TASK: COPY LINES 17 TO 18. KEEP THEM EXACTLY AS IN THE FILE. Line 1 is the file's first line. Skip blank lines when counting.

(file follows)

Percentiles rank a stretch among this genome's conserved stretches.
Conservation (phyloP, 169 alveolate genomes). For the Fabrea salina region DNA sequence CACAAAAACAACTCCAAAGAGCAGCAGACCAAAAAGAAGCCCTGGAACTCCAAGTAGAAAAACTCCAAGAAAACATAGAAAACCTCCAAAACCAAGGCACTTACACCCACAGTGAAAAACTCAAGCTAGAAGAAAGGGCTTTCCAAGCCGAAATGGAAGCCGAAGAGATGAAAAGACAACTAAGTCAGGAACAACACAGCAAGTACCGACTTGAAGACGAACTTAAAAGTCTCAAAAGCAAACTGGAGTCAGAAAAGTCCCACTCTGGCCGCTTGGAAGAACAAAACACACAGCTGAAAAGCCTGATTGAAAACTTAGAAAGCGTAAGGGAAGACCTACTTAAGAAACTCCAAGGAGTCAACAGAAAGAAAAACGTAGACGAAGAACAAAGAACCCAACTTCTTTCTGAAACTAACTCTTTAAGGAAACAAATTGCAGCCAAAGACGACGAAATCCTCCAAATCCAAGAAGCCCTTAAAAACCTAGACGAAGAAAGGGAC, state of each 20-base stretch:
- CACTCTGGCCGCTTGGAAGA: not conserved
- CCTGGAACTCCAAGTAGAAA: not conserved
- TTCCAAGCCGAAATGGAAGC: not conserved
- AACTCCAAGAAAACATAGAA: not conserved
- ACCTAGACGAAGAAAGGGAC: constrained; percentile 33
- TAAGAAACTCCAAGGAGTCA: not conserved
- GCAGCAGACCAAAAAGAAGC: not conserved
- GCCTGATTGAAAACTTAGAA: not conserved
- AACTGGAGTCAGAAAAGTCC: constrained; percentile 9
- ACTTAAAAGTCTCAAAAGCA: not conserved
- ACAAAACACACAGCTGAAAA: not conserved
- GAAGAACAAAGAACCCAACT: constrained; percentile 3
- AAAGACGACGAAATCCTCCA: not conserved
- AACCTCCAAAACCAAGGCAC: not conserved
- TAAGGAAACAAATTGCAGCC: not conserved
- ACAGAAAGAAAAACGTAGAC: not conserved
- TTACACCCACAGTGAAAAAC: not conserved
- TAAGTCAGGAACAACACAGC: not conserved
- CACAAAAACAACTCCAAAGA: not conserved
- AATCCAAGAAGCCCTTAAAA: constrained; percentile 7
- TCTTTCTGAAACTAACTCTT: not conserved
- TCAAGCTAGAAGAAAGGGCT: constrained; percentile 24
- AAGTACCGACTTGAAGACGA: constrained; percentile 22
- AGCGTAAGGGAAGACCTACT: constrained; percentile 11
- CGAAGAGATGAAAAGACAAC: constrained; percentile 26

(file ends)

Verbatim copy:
- TAAGGAAACAAATTGCAGCC: not conserved
- ACAGAAAGAAAAACGTAGAC: not conserved